Today, it is supported best with T.L.C.-tender loving care. No longer allowed to climb into its ample lap, visitors are asked to be particularly kind and considerate to nurture it while it heals. I can’t imagine anyone not honoring that, and I consider myself fortunate to have been there before the big hurricane devastation.

Please Take This Poll

Do you protect trees?

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The Arbor Foundation says, "Please Plant a Tree"

In closing, I would like to urge all who read this to consider trees on your next walk. Don’t forget to look-really look, at the trees that offer so much and require only one thing-that we respect and care for their longevity.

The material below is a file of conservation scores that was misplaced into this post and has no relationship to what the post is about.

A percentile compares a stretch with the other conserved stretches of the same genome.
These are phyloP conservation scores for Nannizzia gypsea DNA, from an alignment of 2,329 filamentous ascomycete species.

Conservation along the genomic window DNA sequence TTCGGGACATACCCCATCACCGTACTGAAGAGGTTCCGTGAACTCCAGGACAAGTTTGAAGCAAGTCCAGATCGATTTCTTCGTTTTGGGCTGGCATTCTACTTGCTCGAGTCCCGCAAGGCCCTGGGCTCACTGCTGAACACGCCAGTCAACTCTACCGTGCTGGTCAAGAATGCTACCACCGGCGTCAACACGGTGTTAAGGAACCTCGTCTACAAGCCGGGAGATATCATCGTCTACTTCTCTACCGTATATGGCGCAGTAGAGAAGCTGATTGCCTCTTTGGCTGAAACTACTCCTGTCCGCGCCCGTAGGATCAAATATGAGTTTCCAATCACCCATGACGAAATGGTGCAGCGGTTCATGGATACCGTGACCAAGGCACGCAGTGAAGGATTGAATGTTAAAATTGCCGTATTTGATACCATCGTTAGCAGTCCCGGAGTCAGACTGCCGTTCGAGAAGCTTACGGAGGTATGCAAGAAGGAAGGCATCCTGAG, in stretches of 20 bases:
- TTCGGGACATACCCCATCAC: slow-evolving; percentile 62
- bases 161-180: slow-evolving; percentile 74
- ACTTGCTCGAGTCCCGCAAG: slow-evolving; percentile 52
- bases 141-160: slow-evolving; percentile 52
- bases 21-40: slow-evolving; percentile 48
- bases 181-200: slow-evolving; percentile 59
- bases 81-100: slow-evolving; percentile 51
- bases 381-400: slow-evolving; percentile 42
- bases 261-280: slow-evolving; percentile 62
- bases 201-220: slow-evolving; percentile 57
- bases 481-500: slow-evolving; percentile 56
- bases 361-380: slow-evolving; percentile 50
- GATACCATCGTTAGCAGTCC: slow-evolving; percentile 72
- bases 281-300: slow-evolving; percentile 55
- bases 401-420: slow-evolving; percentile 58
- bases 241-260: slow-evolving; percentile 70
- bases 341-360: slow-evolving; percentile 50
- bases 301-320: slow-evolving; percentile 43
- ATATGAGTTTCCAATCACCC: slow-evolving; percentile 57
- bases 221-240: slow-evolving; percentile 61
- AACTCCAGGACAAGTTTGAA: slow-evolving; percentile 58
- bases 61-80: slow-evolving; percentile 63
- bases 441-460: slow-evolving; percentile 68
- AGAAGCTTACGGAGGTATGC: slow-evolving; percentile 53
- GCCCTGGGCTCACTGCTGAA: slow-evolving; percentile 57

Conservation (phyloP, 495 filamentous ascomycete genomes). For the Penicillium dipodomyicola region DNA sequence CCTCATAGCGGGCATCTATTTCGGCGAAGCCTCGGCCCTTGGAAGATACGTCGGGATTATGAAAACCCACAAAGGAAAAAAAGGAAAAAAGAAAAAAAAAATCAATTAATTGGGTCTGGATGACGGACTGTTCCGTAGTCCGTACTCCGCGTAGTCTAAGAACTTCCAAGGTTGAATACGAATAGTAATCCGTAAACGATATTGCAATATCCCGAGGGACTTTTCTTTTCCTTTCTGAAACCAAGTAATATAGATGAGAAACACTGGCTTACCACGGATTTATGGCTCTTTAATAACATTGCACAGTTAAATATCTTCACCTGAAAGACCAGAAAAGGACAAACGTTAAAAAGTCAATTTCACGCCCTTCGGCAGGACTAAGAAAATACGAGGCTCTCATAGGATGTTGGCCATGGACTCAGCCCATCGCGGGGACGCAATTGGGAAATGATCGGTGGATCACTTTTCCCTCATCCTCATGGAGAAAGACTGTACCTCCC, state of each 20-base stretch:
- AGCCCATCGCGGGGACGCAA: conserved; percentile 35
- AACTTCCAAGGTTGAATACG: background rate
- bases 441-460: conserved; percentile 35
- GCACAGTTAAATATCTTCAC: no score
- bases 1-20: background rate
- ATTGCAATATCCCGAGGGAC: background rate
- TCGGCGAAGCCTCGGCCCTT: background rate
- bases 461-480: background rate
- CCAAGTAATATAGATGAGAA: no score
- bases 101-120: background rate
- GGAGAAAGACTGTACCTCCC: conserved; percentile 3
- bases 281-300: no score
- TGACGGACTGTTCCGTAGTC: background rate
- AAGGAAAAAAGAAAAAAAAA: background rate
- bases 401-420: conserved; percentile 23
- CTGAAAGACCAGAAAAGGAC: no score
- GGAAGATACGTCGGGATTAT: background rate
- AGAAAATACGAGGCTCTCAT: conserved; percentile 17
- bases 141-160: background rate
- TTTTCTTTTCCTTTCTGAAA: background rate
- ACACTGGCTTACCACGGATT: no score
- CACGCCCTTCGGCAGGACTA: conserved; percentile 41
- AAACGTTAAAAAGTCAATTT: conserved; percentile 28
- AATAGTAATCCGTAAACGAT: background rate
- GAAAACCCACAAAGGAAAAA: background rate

Remember to smell the forest as you trek through the wooded paths, and breathe deeply. There are no smells quite like it. Walk quietly and keep your ears open wide in order to hear what the trees are telling you. And, don’t forget to touch its trunk feeling for the texture of the bark-is it smooth, or gnarly? Does it have moss growing on it, or a knot on the side? Do you see any insects or perhaps a woodpecker’s staccato tap can be heard high above you.

The best time to plant a tree was twenty years ago. The next best time is now-Chinese Proverb.

Arbor Day is a day that is set aside to plant trees, but, really-only one day a year? I’m sure that we can all find it in our hearts to replenish the vanishing trees by planting one tree per month. Won’t you help support the continuation of a healthy planet?